The Liberal Democrats’ victory in Richmond Park has Conservatives nervous, and rightly so. Not only did Sarah Olney take the votes of soft Conservatives who backed a Remain vote on 23 June, she also benefited from tactical voting from Labour voters.

Although Richmond Park is the fifth most pro-Remain constituency won by a Conservative at the 2015 election, the more significant number – for the Liberal Democrats at least – is 15: that’s the number of Tory-held seats they could win if they reduced the Labour vote by the same amount they managed in Richmond Park.

The Tories have two Brexit headaches, electorally speaking. The first is the direct loss of voters who backed David Cameron in 2015 and a Remain vote in 2016 to the Liberal Democrats. The second is that Brexit appears to have made Liberal Democrat candidates palatable to Labour voters who backed the party as the anti-Conservative option in seats where Labour is generally weak from 1992 to 2010, but stayed at home or voted Labour in 2015.

Although local council by-elections are not as dramatic as parliamentary ones, they offer clues as to how national elections may play out, and it’s worth noting that Richmond Park wasn’t the only place where the Liberal Democrats saw a dramatic surge in the party’s fortunes. They also made a dramatic gain in Chichester, which voted to leave.

(That’s the other factor to remember in the “Leave/Remain” divide. In Liberal-Conservative battlegrounds where the majority of voters opted to leave, the third-placed Labour and Green vote tends to be heavily pro-Remain.)

But it’s not just Conservatives with the Liberal Democrats in second who have cause to be nervous.  Labour MPs outside of England's big cities have long been nervous that Ukip will do to them what the SNP did to their Scottish colleagues in 2015. That Ukip is now in second place in many seats that Labour once considered safe only adds to the sense of unease.

In a lot of seats, the closeness of Ukip is overstated. As one MP, who has the Conservatives in second place observed, “All that’s happened is you used to have five or six no-hopers, and all of that vote has gone to Ukip, so colleagues are nervous”. That’s true, to an extent. But it’s worth noting that the same thing could be said for the Liberal Democrats in Conservative seats in 1992. All they had done was to coagulate most of the “anyone but the Conservative” vote under their banner. In 1997, they took Conservative votes – and with it, picked up 28 formerly Tory seats.

Also nervous are the party’s London MPs, albeit for different reasons. They fear that Remain voters will desert them for the Liberal Democrats. (It’s worth noting that Catherine West, who sits for the most pro-Remain seat in the country, has already told constituents that she will vote against Article 50, as has David Lammy, another North London MP.)

A particular cause for alarm is that most of the party’s high command – Jeremy Corbyn, Emily Thornberry, Diane Abbott, and Keir Starmer – all sit for seats that were heavily pro-Remain. Thornberry, in particular, has the particularly dangerous combination of a seat that voted Remain in June but has flirted with the Liberal Democrats in the past, with the shadow foreign secretary finishing just 484 votes ahead of Bridget Fox, the Liberal Democrat candidate, in 2005.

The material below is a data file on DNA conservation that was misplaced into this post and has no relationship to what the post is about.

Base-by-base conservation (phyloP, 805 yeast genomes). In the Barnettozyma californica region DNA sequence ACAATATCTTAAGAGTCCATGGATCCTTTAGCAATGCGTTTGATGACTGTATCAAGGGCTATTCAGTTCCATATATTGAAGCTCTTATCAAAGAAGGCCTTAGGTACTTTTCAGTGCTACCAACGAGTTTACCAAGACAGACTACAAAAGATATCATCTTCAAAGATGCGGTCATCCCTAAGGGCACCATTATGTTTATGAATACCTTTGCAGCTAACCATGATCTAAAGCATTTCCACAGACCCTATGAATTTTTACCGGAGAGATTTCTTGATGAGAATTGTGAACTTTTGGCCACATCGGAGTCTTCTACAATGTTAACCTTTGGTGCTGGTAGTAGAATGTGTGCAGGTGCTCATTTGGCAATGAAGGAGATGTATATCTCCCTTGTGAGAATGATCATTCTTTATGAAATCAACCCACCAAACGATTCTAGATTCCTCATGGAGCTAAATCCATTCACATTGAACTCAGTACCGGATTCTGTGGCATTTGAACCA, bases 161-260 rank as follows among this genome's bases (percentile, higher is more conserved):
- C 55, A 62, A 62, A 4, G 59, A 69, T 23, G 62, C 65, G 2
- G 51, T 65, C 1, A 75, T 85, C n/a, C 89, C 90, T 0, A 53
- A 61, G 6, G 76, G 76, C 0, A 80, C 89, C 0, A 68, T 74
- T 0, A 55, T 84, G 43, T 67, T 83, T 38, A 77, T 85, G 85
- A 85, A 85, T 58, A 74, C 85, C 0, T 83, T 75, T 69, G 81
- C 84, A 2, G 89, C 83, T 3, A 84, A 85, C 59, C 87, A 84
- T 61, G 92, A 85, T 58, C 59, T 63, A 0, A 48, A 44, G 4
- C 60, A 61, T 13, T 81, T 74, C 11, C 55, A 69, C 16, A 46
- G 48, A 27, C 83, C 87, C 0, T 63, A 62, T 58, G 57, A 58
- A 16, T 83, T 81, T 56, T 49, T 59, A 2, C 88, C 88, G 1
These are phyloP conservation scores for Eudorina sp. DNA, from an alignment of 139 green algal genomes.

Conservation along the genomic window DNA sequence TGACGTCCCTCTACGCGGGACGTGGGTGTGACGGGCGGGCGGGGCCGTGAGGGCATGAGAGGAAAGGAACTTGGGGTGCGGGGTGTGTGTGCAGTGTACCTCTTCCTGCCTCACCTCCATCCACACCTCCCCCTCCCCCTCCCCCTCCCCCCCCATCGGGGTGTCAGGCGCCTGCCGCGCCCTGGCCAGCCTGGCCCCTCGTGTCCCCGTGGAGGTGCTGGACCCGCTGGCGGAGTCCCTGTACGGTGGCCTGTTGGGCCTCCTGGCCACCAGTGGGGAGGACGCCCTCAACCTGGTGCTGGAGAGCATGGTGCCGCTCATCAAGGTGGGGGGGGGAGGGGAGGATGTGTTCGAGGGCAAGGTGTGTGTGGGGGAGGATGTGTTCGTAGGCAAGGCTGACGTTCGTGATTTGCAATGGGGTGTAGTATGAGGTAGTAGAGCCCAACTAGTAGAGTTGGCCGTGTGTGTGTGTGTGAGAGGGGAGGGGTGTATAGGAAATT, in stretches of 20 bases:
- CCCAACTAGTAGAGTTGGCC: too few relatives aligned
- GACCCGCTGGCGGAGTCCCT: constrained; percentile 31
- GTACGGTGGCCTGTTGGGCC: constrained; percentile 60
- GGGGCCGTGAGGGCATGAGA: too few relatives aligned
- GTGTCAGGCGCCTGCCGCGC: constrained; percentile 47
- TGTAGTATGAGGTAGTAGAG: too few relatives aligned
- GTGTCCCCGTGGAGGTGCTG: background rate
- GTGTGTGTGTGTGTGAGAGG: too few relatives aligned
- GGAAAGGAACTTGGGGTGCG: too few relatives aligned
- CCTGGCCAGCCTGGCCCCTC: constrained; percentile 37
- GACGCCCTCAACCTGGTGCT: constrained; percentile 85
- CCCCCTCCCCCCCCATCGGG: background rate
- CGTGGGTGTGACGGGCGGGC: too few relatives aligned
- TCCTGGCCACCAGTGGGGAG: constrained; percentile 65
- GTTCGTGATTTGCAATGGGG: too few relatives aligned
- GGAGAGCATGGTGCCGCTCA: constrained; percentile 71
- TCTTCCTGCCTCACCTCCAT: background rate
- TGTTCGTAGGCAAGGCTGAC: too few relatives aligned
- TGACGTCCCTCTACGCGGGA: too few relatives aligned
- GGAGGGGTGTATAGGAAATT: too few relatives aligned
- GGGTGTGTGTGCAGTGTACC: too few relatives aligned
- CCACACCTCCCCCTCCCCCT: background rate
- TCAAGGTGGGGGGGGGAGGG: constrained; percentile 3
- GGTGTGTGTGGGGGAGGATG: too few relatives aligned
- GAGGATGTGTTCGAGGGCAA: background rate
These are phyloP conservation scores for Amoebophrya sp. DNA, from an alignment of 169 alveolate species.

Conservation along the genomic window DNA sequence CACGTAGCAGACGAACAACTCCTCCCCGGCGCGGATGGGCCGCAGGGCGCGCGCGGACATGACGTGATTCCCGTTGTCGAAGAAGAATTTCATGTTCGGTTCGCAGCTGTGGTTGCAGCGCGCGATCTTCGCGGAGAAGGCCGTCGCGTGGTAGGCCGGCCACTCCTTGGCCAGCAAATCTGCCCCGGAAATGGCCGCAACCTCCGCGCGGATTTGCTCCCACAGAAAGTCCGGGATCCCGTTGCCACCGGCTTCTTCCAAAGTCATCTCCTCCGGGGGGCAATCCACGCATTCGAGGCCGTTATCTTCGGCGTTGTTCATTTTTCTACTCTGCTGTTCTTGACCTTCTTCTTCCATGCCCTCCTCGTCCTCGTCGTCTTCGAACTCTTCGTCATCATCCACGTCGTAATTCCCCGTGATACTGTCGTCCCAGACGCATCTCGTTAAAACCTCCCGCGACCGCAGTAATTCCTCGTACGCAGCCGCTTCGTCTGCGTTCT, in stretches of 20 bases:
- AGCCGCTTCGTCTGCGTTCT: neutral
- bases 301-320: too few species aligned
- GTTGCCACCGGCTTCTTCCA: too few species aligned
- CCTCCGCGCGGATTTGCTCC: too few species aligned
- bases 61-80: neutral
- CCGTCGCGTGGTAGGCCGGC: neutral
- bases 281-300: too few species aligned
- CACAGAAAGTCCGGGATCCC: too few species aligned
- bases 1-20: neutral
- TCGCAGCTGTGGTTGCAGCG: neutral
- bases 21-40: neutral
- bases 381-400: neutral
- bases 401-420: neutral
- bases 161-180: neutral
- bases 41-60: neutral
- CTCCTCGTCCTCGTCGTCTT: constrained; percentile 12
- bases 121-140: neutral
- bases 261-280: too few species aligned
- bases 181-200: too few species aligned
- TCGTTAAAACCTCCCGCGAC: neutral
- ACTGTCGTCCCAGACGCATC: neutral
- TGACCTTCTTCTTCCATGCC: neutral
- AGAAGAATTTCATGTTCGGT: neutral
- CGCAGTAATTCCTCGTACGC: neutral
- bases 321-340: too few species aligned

Are they right to be worried? That the referendum allowed the Liberal Democrats to reconfigure the politics of Richmond Park adds credence to a YouGov poll that showed a pro-Brexit Labour party finishing third behind a pro-second referendum Liberal Democrat party, should Labour go into the next election backing Brexit and the Liberal Democrats opt to oppose it.

The difficulty for Labour is the calculation for the Liberal Democrats is easy. They are an unabashedly pro-European party, from their activists to their MPs, and the 22 per cent of voters who back a referendum re-run are a significantly larger group than the eight per cent of the vote that Nick Clegg’s Liberal Democrats got in 2015.

The calculus is more fraught for Labour. In terms of the straight Conservative battle, their best hope is to put the referendum question to bed and focus on issues which don’t divide their coalition in two, as immigration does. But for separate reasons, neither Ukip nor the Liberal Democrats will be keen to let them.

At every point, the referendum question poses difficulties for Labour. Even when neither Ukip nor the Liberal Democrats take seats from them directly, they can hurt them badly, allowing the Conservatives to come through the middle.

The big problem is that the stance that makes sense in terms of maintaining party unity is to try to run on a ticket of moving past the referendum and focussing on the party’s core issues of social justice, better public services and redistribution.

But the trouble with that approach is that it’s alarmingly similar to the one favoured by Kezia Dugdale and Scottish Labour in 2016, who tried to make the election about public services, not the constitution. They came third, behind a Conservative party that ran on an explicitly pro-Union platform. The possibility of an English sequel should not be ruled out.  

Stephen Bush is special correspondent at the New Statesman. His daily briefing, Morning Call, provides a quick and essential guide to British politics.